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There are some things you just don't want to see in the morning. Like demanding co-workers, rambunctious children and the hair of the dog that bit you.

If you're an investor, few things could be harder to watch than the view of the

Dow Jones Industrial Average's

wild ride this morning.

Following a slew of

analyst downgrades this morning on



and an

earnings miss from

J.P. Morgan's


merger buddy

Chase Manhattan


, the Dow dropped more than 400 points to a session low of 9656.12 before 10 a.m. EST.

Trading collars, or "curbs" used to help calm volatile markets, went into effect on the Dow almost as soon as trading began. That happens when the index loses 210 points.

"Obviously, IBM and J.P. Morgan are the big drivers today," said Scott Curtis, a trader with

Kaufman Brothers

. "Unfortunately, they've dragged a lot of other stocks with it, but if you look at the rest of the Dow, it's relatively flat."

Combined, IBM and J.P. Morgan have thrown almost 130 points to the Dow's nasty side. And if you look at the other 28 blue-chip companies that make up the Dow, 13 were in the green. If you hypothetically discount IBM and J.P. Morgan, the Dow would only be off a bit more than 40 points. Still, despite the "looks worse than it really is" picture on the Dow, Curtis said that there's still a lot of fear in the market.


Nasdaq Composite Index was able to shake off much of its early woes, when it took a huge dive in sympathy with the Dow. It hit a session low of 3026. Makes the 5132.5 high of the year for the Nasdaq seem like a distant memory.

The Nasdaq was lately fighting for a perch it could keep in positive territory. It was led higher by a resurgent semiconductor sector.

Chipmakers in the

Philadelphia Stock Exchange Semiconductor Index

, which have been at or near 52-week-lows for the last few weeks because of fears about a slowdown in the sector, were last up 3.4%. Chip stocks were led higher by



. The embattled chip giant rose 8.1% to $39.06 on news that it was

upgraded by analysts after it beat its lowered earnings

last night.

"We're testing last Thursday's low," Curtis said of the day the tech heavy index dropped to near the 3000 mark. "I think there's a lot of fear out there. The


/call ratio is very high. A put is bet that a stock will drop, with the investor making money if the stock falls. Calls are the exact opposite -- a bet that a stock will go up. Calls are traditionally used by people who do not have the capital to buy shares, but think the price will go up nonetheless. If the puts end of the spectrum is far higher than the calls, it means that people think the market is pretty bad.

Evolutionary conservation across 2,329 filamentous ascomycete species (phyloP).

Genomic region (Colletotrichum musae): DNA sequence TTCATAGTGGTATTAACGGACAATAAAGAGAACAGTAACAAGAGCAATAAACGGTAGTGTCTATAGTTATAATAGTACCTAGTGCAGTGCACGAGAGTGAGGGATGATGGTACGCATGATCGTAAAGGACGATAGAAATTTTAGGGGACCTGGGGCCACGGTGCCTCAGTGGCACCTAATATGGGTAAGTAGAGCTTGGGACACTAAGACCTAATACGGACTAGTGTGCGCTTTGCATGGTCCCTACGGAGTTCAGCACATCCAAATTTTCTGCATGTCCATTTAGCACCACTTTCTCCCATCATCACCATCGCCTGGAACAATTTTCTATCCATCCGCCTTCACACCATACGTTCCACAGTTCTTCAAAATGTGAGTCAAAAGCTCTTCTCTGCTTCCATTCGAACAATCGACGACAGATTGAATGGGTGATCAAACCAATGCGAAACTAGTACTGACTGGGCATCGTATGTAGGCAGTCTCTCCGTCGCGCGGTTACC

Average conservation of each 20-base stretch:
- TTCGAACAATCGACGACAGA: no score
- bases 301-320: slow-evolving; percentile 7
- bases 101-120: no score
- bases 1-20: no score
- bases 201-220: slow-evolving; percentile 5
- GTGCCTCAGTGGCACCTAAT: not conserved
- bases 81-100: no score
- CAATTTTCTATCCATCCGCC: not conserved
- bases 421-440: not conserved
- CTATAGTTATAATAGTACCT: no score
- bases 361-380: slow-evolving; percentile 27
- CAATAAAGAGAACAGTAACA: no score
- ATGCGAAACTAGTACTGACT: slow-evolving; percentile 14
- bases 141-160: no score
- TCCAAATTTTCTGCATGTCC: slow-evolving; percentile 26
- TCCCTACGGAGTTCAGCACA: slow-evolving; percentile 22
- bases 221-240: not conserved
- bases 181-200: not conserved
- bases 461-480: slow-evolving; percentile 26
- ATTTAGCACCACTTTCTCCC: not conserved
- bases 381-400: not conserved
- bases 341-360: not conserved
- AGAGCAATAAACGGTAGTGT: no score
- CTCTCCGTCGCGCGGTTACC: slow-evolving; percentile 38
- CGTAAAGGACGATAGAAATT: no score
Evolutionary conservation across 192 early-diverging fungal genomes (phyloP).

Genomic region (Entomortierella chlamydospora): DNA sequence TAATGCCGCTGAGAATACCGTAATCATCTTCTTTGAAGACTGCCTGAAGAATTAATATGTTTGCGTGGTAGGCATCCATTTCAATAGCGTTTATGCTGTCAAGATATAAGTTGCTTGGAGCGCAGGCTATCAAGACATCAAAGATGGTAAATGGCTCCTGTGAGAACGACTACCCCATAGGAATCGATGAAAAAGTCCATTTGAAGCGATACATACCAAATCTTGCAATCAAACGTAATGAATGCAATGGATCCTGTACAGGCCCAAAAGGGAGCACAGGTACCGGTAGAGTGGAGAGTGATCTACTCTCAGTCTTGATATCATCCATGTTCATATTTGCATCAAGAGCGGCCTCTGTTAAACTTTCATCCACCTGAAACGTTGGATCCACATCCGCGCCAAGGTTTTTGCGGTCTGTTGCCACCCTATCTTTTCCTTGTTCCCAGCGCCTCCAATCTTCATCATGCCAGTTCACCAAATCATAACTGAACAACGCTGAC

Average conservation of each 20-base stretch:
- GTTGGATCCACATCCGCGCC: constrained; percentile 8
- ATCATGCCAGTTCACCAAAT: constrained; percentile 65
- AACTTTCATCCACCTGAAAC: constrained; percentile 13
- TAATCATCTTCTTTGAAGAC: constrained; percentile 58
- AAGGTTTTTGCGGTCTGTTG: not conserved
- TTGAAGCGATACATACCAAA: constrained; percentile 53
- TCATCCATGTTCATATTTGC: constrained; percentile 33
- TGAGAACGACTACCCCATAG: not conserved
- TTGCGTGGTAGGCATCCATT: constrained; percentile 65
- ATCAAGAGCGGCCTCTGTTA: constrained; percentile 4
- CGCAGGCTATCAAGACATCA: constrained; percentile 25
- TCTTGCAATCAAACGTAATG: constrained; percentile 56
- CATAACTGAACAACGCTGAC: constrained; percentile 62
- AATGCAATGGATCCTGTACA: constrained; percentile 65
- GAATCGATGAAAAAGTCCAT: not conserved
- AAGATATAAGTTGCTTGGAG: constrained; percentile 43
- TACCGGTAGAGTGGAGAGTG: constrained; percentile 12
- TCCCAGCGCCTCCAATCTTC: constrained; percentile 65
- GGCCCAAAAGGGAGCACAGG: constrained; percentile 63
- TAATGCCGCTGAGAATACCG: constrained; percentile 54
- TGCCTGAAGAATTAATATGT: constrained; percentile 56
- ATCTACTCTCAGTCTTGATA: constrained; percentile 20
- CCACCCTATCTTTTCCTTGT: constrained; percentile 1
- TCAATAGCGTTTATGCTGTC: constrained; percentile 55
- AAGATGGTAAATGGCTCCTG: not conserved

volatility indexis also very high and came close to last week's high, and when the volatility index gets above 30, then you know people are scared." The

Chicago Board Options Exchange Volatility Index

was lately up 0.7% to 32.9.

While many stocks are off there lows for the day, there's fear on the street. The volatility index is a measure of how much people think that the

S&P 100

index of large companies will fluctuate over the next year. It is based on call/put ratio on the S&P 100. So if there is a wide spread between puts and calls, it means investors believe the S&P 100 will be more valuable.

Taking a broader, more economics-driven picture of the market, Drew Matus, an economist at

Lehman Brothers

, said a cocktail of high growth in

gross domestic product (a measure of the value change of things in the economy), earnings misses and subsequent investor shell shock have helped shellac the market.

"It's not like we're seeing negative growth compared to what we had. I think people thought that 5% gross domestic product growth would continue forever. People are getting 4% growth. What you're seeing is a move to adjust to the new reality," he said. "What set this off was analyst expectations for earnings."